rectal bleeding females

Bleeding From the Rectum in Females

Bleeding from the rectum in females after a bowel movement can be a frightening experience. Initially panic and fear might lead one to think there may be a serious condition because blood in the stool is not a natural occurrence and may require immediate medical attention. Fortunately, it is usually something very simple and benign, like anal fissures which are often minor cuts or scrapes along the gastrointestinal tract near the opening of the anus. Fissures are a fairly common condition, affecting men and women in all walks of life. Constipation and hard stools are the main culprits when, as the stool scrapes the anal lining, bleeding results as the sufferer strains during a bowel movement.

Another common condition that may cause rectal bleeding is hemorrhoids. Although many people have hemorrhoids, not all experience the same symptoms. The most common symptom of hemorrhoids is bright red blood covering the stool, blood on toilet paper or in the toilet bowl.

Pregnant women are especially susceptible to rectal bleeding. Pregnancy can cause constipation, followed by straining which may finally result in hemorrhoids. The reason may be simply mechanical from the pressure exerted by the heavy womb as the fetus compresses the intestine, putting more pressure on the rectum. Also female hormonal problems caused by rising progesterone levels can occur. The more progesterone, the less likely the colon is able to absorb water, an important factor in helping the stool slide down the anal passage. For most women this is a temporary situation as the entire gastrointestinal system rights itself after childbirth.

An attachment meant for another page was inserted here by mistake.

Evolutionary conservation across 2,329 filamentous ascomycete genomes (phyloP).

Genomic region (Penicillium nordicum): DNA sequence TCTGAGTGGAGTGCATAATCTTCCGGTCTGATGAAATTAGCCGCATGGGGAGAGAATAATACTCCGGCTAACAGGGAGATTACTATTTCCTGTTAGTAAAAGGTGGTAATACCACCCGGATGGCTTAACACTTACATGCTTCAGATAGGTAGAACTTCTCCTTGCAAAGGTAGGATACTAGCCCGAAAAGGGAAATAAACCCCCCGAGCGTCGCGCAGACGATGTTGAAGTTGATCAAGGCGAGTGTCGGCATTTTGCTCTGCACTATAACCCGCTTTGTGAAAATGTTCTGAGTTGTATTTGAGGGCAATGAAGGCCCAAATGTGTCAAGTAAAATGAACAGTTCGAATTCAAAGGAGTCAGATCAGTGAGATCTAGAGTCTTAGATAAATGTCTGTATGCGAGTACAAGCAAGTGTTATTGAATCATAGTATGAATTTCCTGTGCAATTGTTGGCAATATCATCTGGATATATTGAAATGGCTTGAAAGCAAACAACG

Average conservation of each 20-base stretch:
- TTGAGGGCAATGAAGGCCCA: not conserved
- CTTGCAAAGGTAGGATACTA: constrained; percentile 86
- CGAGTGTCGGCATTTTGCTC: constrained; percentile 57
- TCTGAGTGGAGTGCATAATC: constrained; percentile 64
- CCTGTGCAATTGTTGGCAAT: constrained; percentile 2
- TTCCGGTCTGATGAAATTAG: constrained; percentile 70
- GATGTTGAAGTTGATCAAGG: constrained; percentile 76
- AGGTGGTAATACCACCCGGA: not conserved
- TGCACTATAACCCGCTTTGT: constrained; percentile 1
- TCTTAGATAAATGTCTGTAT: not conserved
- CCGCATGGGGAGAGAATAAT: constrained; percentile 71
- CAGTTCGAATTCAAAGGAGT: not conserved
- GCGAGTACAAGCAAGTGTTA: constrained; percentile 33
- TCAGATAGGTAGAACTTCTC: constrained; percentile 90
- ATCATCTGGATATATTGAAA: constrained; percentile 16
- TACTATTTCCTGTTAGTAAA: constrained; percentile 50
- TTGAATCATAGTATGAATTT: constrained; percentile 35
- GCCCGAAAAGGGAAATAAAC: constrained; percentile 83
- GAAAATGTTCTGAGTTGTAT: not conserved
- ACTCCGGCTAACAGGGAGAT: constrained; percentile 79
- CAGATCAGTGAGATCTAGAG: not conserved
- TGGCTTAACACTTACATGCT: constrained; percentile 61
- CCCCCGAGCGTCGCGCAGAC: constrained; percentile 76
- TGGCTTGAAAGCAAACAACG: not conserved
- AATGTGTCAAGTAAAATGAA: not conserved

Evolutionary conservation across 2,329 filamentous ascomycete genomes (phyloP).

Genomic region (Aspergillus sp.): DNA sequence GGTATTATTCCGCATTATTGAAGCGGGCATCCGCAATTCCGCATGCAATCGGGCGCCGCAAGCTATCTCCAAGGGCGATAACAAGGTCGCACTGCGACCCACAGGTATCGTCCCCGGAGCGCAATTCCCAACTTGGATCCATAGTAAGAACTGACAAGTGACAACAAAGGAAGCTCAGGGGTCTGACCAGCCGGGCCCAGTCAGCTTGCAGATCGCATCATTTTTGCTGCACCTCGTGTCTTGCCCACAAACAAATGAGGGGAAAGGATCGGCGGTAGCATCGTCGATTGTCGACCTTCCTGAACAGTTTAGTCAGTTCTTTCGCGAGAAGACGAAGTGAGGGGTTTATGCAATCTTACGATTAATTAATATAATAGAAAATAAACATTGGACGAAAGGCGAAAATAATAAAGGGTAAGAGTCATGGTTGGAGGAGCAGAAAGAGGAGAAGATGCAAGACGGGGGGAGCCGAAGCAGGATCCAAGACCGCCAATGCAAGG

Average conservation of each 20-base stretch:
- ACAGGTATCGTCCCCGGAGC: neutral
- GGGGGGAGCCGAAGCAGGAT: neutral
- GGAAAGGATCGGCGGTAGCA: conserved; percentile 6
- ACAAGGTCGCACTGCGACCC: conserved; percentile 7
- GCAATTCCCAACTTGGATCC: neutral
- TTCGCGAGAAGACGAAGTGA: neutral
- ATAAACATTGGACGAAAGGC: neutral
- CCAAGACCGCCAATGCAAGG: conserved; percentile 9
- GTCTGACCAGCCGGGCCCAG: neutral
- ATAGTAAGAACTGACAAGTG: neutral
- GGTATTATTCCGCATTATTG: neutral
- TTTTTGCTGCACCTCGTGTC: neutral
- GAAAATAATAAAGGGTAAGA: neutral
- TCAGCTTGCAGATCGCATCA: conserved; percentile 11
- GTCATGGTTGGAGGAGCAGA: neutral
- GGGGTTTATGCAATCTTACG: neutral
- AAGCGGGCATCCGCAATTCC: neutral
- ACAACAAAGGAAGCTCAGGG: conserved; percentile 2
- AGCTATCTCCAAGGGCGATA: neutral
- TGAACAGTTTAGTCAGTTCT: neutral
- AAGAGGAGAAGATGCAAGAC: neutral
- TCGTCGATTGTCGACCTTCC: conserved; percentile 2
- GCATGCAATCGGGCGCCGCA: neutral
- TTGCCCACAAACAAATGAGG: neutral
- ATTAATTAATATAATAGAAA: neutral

To be sure, there are not more serious problems causing bleeding from the rectum in females like colon cancer, rectal cancer, stomach cancer, ulcerative colitis, Crohns disease, irritable bowel and peptic ulcers.

For any of the above, evaluation and proper diagnosis by a physician is very important. Be aware that bleeding from the rectum or where blood is found in the stool, on toilet tissue or in the toilet bowl, the cause should be sourced as soon as possible. Your doctor will examine the anus and rectum for swollen blood vessels and perform a digital rectal exam with a gloved lubricated finger to probe for any abnormalities or lumps. There are other more involved examinations to explore the entire rectum in order to rule out any and all causes of bleeding from the rectum.

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